LuxSci

Does secure email make you more vulnerable to spam and viruses?

Published: August 28th, 2017

Does secure email make you more vulnerable to spam and viruses?

It can, but I really wouldn’t worry about it too much, and here’s why. There’s really two kinds of secure email. There’s TLS, where the messages are encrypted as they sail between your servers, decrypted when they arrive, and because of that, your spam filter and your virus filter can do all the normal things. They fully protect you.

Every other kind of secure email system encrypts the bodies of the messages and all the attachments, so they’re encrypted while traveling and encrypted at rest. When these arrive to your server, the filters can’t do anything with that information, and that has implications. For spam, the filters can’t tell if the message looks spam-like, but they can look at metadata in the message, the subject, who it’s from, what servers it went through, et cetera. This can allow the spam filters to use some rules and filter out some of that bad message, but some spam can still get through.

For viruses, the situation is much worse. As you can imagine, all the malware is hiding in the message content and in the attachments. The filters on the server side really can’t touch that at all. They can’t tell what’s there, so if you get a virus in an encrypted email, you won’t know it until you actually decrypt the message and open it up in your program. At that point, you better hope that your client side virus scanner pops up and says, “Whoa, better stop there and quarantine this,” but situation’s not so dire.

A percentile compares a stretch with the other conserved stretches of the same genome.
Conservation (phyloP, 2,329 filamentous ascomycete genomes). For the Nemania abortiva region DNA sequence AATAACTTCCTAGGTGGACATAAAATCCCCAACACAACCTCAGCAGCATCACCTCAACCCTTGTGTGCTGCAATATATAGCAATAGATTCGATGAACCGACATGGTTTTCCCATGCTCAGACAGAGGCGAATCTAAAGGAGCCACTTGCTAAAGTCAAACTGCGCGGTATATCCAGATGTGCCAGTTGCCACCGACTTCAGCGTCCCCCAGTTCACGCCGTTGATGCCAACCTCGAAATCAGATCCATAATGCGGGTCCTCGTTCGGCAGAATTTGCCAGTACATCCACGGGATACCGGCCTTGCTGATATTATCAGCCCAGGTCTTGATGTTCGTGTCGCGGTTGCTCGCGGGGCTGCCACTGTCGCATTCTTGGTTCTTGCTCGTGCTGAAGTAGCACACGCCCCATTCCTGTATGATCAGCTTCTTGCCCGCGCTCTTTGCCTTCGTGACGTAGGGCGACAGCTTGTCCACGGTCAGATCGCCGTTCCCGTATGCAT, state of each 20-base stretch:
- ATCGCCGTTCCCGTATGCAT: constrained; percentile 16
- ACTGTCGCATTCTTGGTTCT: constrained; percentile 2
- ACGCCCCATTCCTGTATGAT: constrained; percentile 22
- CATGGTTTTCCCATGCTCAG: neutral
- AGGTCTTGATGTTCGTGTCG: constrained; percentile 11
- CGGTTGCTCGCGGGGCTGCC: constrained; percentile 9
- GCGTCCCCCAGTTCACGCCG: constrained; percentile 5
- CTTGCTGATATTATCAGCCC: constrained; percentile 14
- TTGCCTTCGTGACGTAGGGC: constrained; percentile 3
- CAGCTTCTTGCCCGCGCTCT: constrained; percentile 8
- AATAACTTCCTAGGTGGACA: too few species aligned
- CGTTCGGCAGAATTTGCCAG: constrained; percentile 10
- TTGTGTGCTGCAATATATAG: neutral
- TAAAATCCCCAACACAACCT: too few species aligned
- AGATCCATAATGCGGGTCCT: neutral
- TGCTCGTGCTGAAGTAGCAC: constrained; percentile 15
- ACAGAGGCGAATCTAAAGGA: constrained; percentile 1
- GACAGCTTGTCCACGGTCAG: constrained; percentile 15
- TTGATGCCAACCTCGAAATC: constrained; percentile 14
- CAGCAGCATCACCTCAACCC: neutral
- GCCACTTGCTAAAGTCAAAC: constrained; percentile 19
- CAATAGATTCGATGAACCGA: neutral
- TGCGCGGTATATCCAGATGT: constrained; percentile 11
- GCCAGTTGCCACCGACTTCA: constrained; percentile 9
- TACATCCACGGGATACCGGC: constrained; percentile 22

Why is that? It’s because most systems don’t send messages securely. For example, PayPal, they send you messages, or all the spammers who send you messages, have to send messages that look like PayPal’s normal email, not secure. If you suddenly get an encrypted message from PayPal that makes you go to some portal and make an account and log in, you’re going to be instantly wary about that and you’re not going to want to do it, and for good reason. This kind of thing makes people unlikely to open secure messages that they’re not waiting for. If it’s from their actual doctor or actual lawyer, they may want to open it because they might expect a secure message.

If it’s from PayPal or some Nigerian prince, there’s not a chance they’re going to open it. That’s why this method of email delivery, while it sounds like it might be a good way to get messages to you that you don’t want, there’s really not a good choice for spammers and virus disseminators. However, it could be a good choice for someone who’s doing a targeted attack on you. If they know you get secure email from a specific source and they can get access to that source and make a message that looks and works like that, then you may trust that even more than a regular message.

As with everything, in email, it’s all about education and being vigilant and knowing what to expect and what to do, and never open attachments and click on links from messages that you are not expecting or that you didn’t solicit or you didn’t talk to people about ahead of time.

I’m Erik Kangas, the CEO of LuxSci, and this was the latest answer to an Ask Erik question.

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